An Invisible Illness
Today is World Lupus Day, the goal of which is to raise awareness of Lupus or – to use its full name – Systemic Lupus Erythematosus (SLE).
While it might be dismissed as a so called “invisible illness” due to the lack of superficial symptoms, it is a very real autoimmune disease for which there is treatment but no cure. Additionally, it is very much a global health problem as it can affect people around the world of all ethnicities, age groups and genders.
It’s often talked about alongside different types of arthritis as a lot of the symptoms are very similar. Symptoms can include:
- Joint pain
- Swollen lymph glands
- Repetitive Mouth ulcers
- Swelling in ankles (oedema)
- A rash across the cheeks or bridge of the nose that can become very painful.
The disease is not constant and it can go into remission punctuated by ‘flare ups’ which may include some or all of the symptoms.
Treatments include NSAIDs, steroids and immunosuppressant drugs such as hydroxychloroquine and methotrexate. Sadly, these treatments, although often effective at regulating and controlling disease symptoms have their own side effects of drowsiness, nausea, stomach ulcers and reduced immunity.
Many of these side effects lead to needing more medication to control them and it can feel like a vicious cycle at times. Hydroxychloroquine has been linked to glaucoma after prolonged usage while some of the other drugs affect the internal organs such as the liver, making them even more susceptible to damage from the disease itself.
Unlike arthritis which initially attacks the joints (except in severe cases), SLE attacks mainly the internal organs of the body and so any infection can be life threatening as it can cause damage to internal organs that is then compounded by the SLE disease.
SLE’s impact on mental health
SLE’s impact on mental health can be potentially severe as it is not an easy disease to live with.
Aside from the physical symptoms there is the fatigue. This is a symptom that is hard to live with as it does not seem to matter how many hours of sleep are taken. The body can feel as though it is wading through mud, the stairs can feel like Everest and “nipping to the shop” can feel like a marathon. Basic tasks feel heavier, more difficult and exhausting.
The emotional side of all this takes a big hit in many cases and often people start to withdraw. It becomes harder to plan for things as the disease can be unpredictable and indiscriminate in how and when it will flare up. As a result, some sufferers stop making plans as they become increasingly embarrassed or fed up with cancelling at the last minute; social contact reduces and over a period of time, peripheral issues such as depression can result from feeling isolated.
Dealing with pain all the time is draining as well. Knowing that there is no cure can compound this and sufferers have a battle on their hands to remain positive.
Restrictions on activities, employment and social interaction as well as feeling cheated can lead to a decline in wellbeing. There is therefore a high risk of depression and other mental health issues with a long-term disease such as SLE.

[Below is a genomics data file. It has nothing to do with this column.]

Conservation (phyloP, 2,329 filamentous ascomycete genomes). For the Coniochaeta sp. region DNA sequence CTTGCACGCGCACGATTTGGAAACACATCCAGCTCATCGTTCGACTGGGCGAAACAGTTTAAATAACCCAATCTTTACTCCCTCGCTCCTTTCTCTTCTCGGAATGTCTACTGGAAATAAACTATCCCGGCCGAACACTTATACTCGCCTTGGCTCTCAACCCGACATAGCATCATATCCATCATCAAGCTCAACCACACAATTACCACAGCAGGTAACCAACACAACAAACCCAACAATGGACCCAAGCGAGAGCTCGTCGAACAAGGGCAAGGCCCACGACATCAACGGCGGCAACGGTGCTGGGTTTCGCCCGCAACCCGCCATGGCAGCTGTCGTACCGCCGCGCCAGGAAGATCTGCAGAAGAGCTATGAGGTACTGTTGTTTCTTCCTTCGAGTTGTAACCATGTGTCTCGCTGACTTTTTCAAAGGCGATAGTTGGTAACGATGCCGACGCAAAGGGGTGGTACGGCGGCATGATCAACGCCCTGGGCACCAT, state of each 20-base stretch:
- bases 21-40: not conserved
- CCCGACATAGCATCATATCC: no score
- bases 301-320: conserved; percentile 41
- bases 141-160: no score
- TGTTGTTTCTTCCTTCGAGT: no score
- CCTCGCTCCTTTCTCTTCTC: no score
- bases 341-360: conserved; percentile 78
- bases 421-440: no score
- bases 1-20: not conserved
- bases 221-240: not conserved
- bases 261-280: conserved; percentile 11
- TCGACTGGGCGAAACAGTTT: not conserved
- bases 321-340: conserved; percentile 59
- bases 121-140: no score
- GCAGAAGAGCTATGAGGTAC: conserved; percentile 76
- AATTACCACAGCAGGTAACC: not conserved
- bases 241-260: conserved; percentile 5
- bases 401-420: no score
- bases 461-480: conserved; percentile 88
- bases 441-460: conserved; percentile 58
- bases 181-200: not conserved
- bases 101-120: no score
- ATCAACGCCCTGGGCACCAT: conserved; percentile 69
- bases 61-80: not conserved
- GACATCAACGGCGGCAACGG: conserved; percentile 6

Difficulties with a regular job
A diagnosis of SLE can cause difficulties with a regular job. Time off will be needed for appointments, regular blood tests and if there are ever any symptoms of an illness, a trip to the doctor is required to establish if there are any additional risks to health and if any treatment above the regular disease controlling drugs is required.
This disease is likely to affect your working life, especially if you work full-time but with careful management and planning, it is possible to maintain a working life and control the disease.
It is important to be as honest and open with an employer as possible. The initial diagnosis can cause people to feel despondent at first but making a request for flexible working could enable workers to continue with a job, attend medical appointments and to safeguard their health.
Flexible working could involve reduced hours, flexi-time or in some cases working from home for some or part of the week. There is no one pattern that would suit everyone and so if this is an available option, it needs to be well-thought out and discussed before making any permanent changes. If possible, take advice from the GP and any medical consultants as a useful starting point.
Good support at work can only be a positive
Employers will need to assess whether the disease affects the sufferer’s or anybody else’s health and safety. If it does, perhaps a job with amended duties may be appropriate.
It is likely that the employee will require time off for medical appointments and so a request for flexible working may need to be considered. The unpredictability of the disease makes it a risk for drivers or operators of machinery. In addition, the medication prescribed can have an impact on physical symptoms but has side effects of its own such as drowsiness and nausea.
When considering all of this alongside the impact on mental health, the key is good, two-way communication without judgement. The employee will already feel vulnerable and possibly in shock from being diagnosed and the more support they can receive to continue with normality the better.
Offering good support at work can only be a positive. As such we all have a duty to extend care and sensitivity to organise a working situation that is manageable for both parties.